The Hellzapoppin’ film adaptation, made and released in 1941, followed hot on the heels of the stage show and, despite eschewing most of its performers and songs, carried its zany spirit, its penchant for prop comedy, and some of its notable gags, including the recurring “Oscar” and “Mrs. Jones” bits. A notable obstacle to translating the revue’s ethos to the screen was the prevailing notion that Hollywood films had to focus on a narrative, while the show had been a plotless showcase for musical numbers and Olsen and Johnson’s blackout sketches. The film’s writers ingeniously addressed this problem by working it into the scenario itself: the film becomes a metafictional piece (“a picture about a picture about Hellzapoppin’”) in which Olsen and Johnson butt heads with an exasperated director who forces the duo into a love story. They, however, have other plans, proceeding to wreak havoc on the director’s vision. Olsen and Johnson’s clash with the director is the conflict that truly drives the film, as opposed to the perfunctory love triangle of the story within the film. The inner story is about putting on a show, which the two comics feel compelled to throw into chaos. (They are given a thin narrative justification to do so, but there is no doubt that they would have found a reason regardless.) In the battle between Hellzapoppin’ and narrative and cinematic conventions, Hellzapoppin’ ultimately emerges victorious. Although critical reception was mixed — the film was included in a New York Times list of the ten worst movies of 1941 — Hellzapoppin’ was a financial success, and its style of self-reference and rapid-fire gags influenced Laugh-In, Mel Brooks, and Airplane!, among others, in the future. Leslie Halliwell, one of the film’s champions, wrote, “Hellzapoppin’ represents the truest flavour of burlesque that the Hays Office would ever allow the cinema audience to savour before the whole style became old-fashioned.”
Hellzapoppin’ successfully translates to the screen the elements that made it a hit on the stage. The play’s audience interaction takes the cinematic form of funny titles, asides, and exchanges with the projectionist, played by Shemp Howard of the Three Stooges. Where the stage show had magic acts, the film has a gleeful display of special effects. The film takes pleasure in putting peripheral attractions in the spotlight. Olsen and Johnson’s prop men are the key agents of the inner story, and the otherwise ignored black domestic workers, played by Whitey’s Lindy Hoppers, put on the most memorable musical number in the film. “Too bad they’re not in the show!” remarks Jeff after their electrifying dance, underscoring the fact that they are in the film and have just amazed the film’s viewers. The Lindy Hoppers have nothing to do with the plot, but we don’t care; we are made to see that the plot is artificially imposed. The random elements that seem to come out of nowhere are in fact the heart and soul of this show, and anything else would be unfaithful to the spirit of Hellzapoppin’.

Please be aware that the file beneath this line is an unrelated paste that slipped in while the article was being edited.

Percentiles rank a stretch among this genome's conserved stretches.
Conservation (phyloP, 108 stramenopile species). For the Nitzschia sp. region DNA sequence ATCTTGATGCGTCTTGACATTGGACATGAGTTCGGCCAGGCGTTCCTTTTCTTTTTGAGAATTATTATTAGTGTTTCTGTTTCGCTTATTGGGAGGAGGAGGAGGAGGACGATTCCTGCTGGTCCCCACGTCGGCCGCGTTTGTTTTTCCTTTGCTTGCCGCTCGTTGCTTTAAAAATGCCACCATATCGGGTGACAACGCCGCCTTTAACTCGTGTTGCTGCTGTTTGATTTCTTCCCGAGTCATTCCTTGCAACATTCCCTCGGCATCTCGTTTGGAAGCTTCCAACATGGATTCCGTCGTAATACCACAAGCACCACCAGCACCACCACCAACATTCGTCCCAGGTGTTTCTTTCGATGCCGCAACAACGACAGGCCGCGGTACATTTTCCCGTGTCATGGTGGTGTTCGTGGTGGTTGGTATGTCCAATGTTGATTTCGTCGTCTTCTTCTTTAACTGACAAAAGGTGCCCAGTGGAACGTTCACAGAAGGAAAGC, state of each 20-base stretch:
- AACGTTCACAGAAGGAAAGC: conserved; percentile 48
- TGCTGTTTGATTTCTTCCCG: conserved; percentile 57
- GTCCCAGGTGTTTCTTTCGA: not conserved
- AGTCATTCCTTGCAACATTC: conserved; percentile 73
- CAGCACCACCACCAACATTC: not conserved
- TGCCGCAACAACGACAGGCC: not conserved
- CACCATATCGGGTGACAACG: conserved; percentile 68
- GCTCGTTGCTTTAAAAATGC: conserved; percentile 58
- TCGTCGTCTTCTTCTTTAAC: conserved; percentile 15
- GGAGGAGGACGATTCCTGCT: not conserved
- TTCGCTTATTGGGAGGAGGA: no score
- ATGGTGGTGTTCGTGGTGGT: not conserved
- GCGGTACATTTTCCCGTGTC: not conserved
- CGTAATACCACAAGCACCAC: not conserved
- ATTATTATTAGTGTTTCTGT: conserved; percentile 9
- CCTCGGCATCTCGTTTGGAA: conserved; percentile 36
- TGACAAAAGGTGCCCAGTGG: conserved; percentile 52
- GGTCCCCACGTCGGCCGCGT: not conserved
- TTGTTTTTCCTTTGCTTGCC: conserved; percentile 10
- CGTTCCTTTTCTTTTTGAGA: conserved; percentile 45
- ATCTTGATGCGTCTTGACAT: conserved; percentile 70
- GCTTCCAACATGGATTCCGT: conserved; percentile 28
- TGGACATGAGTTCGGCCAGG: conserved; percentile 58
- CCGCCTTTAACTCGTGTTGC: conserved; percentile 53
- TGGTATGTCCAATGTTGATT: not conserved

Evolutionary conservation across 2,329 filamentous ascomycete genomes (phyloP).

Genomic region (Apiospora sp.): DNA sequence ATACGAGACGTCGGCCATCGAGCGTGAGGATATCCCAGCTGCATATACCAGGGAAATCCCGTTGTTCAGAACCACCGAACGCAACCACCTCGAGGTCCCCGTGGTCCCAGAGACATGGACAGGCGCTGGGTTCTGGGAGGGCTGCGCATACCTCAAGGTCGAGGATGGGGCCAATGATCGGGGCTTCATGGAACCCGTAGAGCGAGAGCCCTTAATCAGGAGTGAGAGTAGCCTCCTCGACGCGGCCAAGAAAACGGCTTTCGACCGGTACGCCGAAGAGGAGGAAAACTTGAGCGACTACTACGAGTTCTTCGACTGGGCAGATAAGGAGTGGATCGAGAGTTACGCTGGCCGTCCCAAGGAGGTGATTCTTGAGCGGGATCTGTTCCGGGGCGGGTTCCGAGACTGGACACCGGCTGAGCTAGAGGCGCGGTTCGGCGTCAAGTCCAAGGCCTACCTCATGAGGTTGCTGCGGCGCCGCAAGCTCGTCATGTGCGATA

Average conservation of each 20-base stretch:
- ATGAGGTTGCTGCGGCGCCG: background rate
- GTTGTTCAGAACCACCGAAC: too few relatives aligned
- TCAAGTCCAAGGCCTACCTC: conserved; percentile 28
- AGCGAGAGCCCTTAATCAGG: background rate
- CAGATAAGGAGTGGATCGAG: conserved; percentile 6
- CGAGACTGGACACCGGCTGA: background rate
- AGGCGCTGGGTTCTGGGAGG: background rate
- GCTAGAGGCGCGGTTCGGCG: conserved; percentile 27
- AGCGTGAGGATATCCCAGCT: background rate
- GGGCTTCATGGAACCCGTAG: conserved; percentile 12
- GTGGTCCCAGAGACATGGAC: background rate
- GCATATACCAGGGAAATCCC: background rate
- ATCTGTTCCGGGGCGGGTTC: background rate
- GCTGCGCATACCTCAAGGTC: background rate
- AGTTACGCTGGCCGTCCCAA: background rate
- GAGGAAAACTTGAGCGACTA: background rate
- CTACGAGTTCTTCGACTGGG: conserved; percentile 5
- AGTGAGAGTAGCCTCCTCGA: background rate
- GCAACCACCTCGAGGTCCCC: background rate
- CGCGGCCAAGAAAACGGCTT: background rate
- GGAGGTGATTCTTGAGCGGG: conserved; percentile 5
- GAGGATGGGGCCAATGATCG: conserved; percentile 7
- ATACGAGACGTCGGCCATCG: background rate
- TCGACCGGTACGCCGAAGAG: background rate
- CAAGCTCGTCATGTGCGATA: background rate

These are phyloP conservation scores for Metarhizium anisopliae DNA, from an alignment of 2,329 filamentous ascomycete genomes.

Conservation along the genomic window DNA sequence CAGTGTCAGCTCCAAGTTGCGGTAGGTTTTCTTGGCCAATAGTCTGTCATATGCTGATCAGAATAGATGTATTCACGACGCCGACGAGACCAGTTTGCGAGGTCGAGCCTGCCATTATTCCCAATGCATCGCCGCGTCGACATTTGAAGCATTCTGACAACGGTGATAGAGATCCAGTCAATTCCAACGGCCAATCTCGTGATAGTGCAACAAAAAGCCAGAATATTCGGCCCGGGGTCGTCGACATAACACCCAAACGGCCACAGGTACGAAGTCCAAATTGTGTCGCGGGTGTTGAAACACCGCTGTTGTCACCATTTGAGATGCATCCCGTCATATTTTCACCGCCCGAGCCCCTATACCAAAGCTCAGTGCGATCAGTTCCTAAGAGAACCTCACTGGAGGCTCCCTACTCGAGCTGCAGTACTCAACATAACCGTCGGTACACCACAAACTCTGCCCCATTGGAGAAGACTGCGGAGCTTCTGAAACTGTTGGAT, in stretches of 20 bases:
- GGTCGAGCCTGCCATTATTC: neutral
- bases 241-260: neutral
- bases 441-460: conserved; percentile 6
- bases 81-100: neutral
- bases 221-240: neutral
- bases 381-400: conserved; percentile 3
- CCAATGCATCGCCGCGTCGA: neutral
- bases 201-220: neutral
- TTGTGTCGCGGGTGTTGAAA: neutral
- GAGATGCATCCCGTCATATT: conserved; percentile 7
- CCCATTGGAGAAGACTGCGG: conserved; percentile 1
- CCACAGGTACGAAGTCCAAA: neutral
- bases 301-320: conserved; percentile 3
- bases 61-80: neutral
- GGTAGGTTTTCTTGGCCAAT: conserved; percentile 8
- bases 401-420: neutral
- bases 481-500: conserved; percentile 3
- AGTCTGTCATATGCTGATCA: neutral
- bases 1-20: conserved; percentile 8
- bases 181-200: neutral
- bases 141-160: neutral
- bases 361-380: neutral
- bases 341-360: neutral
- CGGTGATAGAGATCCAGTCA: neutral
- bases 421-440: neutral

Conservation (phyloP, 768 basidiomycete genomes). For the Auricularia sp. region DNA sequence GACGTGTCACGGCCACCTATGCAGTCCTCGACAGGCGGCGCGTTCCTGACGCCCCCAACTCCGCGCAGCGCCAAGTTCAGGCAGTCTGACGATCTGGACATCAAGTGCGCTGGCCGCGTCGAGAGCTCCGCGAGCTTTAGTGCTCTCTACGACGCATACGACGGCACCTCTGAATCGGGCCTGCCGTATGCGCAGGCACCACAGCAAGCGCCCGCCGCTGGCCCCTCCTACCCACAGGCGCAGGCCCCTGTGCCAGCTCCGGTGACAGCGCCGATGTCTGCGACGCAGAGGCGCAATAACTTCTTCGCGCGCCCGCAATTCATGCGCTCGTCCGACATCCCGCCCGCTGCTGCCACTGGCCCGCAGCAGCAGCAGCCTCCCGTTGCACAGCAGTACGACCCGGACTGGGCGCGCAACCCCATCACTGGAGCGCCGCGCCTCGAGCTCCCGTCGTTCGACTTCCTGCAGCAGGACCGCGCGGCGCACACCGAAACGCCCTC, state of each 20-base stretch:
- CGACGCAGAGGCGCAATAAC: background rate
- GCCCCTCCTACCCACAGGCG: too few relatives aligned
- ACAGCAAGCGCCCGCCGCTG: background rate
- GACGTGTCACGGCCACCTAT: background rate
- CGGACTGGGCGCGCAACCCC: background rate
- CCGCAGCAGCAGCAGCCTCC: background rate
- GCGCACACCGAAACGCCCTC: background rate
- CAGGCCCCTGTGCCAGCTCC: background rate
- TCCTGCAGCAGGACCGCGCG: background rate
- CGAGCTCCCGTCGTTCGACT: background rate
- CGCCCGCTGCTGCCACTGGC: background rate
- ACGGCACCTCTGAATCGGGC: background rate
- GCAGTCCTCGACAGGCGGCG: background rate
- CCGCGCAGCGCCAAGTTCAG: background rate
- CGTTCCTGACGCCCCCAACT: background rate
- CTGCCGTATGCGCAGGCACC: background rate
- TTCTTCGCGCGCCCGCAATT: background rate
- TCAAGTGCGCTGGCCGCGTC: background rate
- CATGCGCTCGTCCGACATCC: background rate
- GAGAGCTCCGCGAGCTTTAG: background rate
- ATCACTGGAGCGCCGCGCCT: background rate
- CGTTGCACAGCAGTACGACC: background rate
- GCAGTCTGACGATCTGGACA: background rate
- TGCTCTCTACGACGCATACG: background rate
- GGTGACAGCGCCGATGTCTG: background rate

Cullen, Frank. Vaudeville, Old and New, Vol. 2. New York: Taylor & Francis Group, 2007.
Halliwell, Leslie. Halliwell’s Hundred. New York: Charles Scribner’s Sons, 1982.
“Hellzapoppin’.” Variety, September 28, 1938: 56.
Mayer, Arthur L. “Critics’ Curse Is Gold at Box Office Says Mayer.” Motion Picture Herald, January 17, 1942: 26.